3. I was going through my Parametrization Schemes book by David Stensrud to try and better understand how GCMs handle water vapor. It's pretty complicated. Quite frankly...over my head. But I do see that many of the physics modules use the Clausius-Clapeyron and other relationships. I think if there was anything wrong with our understanding of the thermodynamic nature of water vapor and associated feedbacks then it would have had an impairing effect on weather forecasts and would have been noticed long ago.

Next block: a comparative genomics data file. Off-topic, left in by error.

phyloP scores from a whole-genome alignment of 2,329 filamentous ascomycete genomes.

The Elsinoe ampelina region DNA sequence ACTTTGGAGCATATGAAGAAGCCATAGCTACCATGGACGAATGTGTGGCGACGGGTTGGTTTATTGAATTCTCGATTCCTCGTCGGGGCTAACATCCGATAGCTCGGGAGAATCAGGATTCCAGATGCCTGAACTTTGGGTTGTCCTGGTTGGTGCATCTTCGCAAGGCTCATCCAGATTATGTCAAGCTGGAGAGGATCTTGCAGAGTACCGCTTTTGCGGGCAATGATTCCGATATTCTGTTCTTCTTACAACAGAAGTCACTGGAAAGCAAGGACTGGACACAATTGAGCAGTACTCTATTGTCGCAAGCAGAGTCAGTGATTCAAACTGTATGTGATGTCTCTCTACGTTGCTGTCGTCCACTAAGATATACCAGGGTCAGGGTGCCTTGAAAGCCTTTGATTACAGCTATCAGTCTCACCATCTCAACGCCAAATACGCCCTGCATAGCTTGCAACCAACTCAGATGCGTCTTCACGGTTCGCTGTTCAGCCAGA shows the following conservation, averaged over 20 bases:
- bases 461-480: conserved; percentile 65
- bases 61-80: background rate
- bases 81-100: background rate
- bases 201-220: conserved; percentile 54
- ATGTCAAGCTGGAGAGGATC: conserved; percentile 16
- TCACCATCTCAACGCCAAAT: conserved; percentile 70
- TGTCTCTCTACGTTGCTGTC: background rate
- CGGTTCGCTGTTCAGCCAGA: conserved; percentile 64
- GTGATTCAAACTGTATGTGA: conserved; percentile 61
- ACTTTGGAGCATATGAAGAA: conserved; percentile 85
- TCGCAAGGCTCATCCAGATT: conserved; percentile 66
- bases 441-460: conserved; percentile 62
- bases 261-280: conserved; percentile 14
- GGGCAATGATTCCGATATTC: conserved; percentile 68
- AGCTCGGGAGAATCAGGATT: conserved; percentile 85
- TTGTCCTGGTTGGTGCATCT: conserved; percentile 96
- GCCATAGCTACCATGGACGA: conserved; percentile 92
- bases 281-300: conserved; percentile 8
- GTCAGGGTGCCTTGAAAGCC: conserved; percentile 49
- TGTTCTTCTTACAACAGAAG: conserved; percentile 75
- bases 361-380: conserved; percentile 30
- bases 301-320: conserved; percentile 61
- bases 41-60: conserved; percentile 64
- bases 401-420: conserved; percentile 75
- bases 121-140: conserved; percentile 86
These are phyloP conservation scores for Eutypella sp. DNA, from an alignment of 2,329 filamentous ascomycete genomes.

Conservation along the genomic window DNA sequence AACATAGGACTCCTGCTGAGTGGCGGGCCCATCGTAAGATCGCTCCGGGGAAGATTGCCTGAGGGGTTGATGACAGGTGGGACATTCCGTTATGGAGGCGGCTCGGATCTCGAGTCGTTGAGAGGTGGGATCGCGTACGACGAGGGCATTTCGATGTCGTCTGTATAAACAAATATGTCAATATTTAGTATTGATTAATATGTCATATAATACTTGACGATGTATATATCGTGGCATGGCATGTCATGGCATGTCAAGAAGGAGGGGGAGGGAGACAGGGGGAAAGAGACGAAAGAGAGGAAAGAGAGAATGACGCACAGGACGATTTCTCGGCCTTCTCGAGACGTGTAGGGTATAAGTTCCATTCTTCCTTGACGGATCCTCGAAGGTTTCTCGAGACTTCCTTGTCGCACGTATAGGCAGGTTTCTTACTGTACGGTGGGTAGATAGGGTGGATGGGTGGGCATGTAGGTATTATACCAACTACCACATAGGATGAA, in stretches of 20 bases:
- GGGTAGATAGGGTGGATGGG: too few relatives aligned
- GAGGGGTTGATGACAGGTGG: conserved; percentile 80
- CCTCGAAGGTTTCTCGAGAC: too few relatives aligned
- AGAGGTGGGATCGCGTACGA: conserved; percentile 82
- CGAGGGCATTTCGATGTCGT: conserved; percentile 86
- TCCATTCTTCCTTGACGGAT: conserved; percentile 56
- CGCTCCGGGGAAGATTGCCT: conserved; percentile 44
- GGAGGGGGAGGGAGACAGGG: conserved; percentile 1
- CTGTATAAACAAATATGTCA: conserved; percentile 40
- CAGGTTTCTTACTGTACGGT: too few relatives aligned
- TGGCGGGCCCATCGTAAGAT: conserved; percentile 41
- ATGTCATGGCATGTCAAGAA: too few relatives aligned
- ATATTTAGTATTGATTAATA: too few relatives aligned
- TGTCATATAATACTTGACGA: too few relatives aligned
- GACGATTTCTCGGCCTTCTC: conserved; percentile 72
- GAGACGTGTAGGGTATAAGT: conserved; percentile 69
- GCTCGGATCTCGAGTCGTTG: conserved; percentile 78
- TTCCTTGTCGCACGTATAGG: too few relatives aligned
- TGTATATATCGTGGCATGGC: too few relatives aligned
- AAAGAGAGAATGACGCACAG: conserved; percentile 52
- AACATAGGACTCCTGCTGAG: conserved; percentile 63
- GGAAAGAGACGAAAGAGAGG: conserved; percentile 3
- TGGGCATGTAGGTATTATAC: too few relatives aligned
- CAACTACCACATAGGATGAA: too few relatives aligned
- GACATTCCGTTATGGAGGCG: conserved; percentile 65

4. It is an amplifying feedback only. It is included in the chart implicitly. For example, the total anthroprogenic RF of 1.0 W/m^2 includes the amplifying effect of water vapor. When the water vapor feedback is included it is called effective radiative forcing (ERF). AR5's convection is to use solid bars for ERF. The best analogy here are audio amplifiers. There are many agents that can catalyze a sound: drummer, guitarist, vocalist, etc. Each agent has their effect amplified by the same fixed amount, but the amplifier does not catalyze a sound on its own. The final noise level is a product of all individually amplified agents. Like with climate forcing agents it is convenient to quantify each noise forcing agent's contribution to the final sound output with the amplification factor already included.